Adding trim under window

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  #1  
Old 05-25-19, 06:55 PM
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Adding trim under window

hi-

I am installing subway tile in our kitchen and the distance between the counter top and window sill in the pictures is about 1/4" off from left to right. I am planning on adding a small piece of trim under the existing trim so that I can tuck the top of the tile behind it.

I have a 16 gauge and 18 gauge nail gun and mitre saw (will purchase handheld router). what type of nails do I use to fasten this to the wall and do I just pop them into the studs?

Thanks,
 
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Old 05-26-19, 03:43 AM
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If you use tile matching grout I don't think the discrepancy will be that noticeable. IMO am extra piece of trim to hide it won't look any better.
 
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Old 05-26-19, 09:01 AM
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Thanks. Iím glad Iím not a builder, this stuff would drive me nuts. We hung a tv yesterday and dealt with the same stuff were not everything was squared up.
 
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Old 05-26-19, 09:30 AM
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What are you installing on the countertop??

You may be able to add the tile flush to the window trim and leave the gap difference at the bottom which would then be covered by the counter.

Again, depends on what is being installed!
 
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Old 05-26-19, 10:02 AM
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I should have used a zoomed out picture. This is a larger corner window (2 windows) in our kitchen where the sink is. The picture shows the left side, as we move to the corner and then to the end of the second window the sill sits more than 1/4Ē higher. Iím just installing horizontal subway tile and donít want it to look weird because the 3Ē tile height isnít big enough to bridge the gap between the counter and sill. Iím gonna have to cut little sliver pieces for the top or bottom row and they will for sure look weird. Thatís why I wanted to add or extend the trim a bit so all you see is a single three inch high tile across instead of a row of three inch tile and then some sliver pieces that will grow larger from left to right. I think if I extend the sill it will do a better job of fooling the eye. Thx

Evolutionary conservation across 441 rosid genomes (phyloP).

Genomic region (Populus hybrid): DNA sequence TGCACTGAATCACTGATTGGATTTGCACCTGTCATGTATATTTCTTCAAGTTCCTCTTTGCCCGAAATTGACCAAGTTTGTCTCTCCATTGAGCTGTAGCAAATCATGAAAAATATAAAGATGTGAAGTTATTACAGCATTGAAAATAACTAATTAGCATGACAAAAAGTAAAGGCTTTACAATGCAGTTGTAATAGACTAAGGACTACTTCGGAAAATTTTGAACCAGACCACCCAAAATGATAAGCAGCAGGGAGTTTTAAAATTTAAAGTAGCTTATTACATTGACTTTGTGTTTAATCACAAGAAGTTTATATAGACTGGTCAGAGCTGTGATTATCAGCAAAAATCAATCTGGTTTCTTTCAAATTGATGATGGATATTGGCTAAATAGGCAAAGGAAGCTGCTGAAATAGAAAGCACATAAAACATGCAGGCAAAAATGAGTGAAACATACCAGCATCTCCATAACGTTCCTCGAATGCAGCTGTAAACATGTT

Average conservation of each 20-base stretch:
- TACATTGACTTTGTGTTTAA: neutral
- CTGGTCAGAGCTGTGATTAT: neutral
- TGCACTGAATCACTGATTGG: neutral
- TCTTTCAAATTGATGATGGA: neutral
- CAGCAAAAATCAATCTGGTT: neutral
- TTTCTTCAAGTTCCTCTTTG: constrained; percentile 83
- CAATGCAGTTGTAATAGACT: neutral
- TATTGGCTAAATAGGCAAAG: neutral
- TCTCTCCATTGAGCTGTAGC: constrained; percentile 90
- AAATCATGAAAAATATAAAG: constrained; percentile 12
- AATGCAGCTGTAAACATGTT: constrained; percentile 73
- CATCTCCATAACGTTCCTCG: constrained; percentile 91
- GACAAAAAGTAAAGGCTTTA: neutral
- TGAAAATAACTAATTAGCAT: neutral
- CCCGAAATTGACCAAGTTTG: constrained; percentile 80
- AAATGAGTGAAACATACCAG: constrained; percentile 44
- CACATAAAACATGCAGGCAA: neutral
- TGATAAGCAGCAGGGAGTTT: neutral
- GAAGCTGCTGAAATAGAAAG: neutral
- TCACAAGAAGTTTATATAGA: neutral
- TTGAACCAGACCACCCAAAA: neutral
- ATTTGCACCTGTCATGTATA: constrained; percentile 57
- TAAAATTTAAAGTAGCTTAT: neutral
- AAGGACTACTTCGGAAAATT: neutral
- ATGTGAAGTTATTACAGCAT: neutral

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Old 05-26-19, 10:10 AM
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You could remove the casing and retrim the window so that it has a stool and apron. That would move your trim down 3/4" or so.
 
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Old 05-26-19, 12:30 PM
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Thank you. I found some good resources online that describe the stool and apron. It think this will look good. Thanks again!
 
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Old 05-27-19, 11:14 AM
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I absolutely HATE small slivers in a tile job and will do almost anything to avoid them. I think in most cases they indicate poor planning and shoddy workmanship.

In the photo below the window placement resulted in a 1/4 inch vertical tile strip along the left edge of the trim. The trim could not be changed due to condition at the hanging cabinet above. The entire pattern could not have been shifted right to eliminate that without causing an off-center alignment at the range area further right (not shown). I actually I had tiled up to the outlet including the 1/4 inch pieces but the more I thought about it the less I liked it. I had finished tiling that area at 6 PM and at 9 PM I went back and took it all off as far back as the faucet. The next day I fixed it. Can you see what I did to eliminate the 1/4 inch sliver?

The tile at the end of the measuring tape (and similar ones in the rows above) was trimmed 1/4 inch so it is 5 3/4 inches instead of 6. Due to their placement behind the faucet area and because it only affects 3+ rows below the window the difference is not noticeable. Certainly less noticeable than 1/4 inch tile pieces all along the window trim.

Modifying your window trim is a good way for you to resolve your issue.
 
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Old 05-31-19, 12:59 PM
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Does anyone have tips for me on how to best remove the two pieces of trim under the window without damaging it?

I was planning on using a razor to score the paint and then seeing if I could slide a putty knife under the bottom to get it going. I'm not sure where all the nails are usually.

thx
 
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Old 05-31-19, 07:03 PM
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Yes, that's the way to do it. You just have to go slow and be careful. Cut any caulk or paint... I would pry under the outside edge of the casing first... diagonally at the bottom corners of the miters... using a glazing pry bar, (I find its the best tool to use) pry under both pieces at the same time to get it started. The miters often have one nail that pins the corner together. The inside casing perimeter is usually nailed to the jamb with brad nails, the outside casing perimeter will have a few larger finish nails.
 
 

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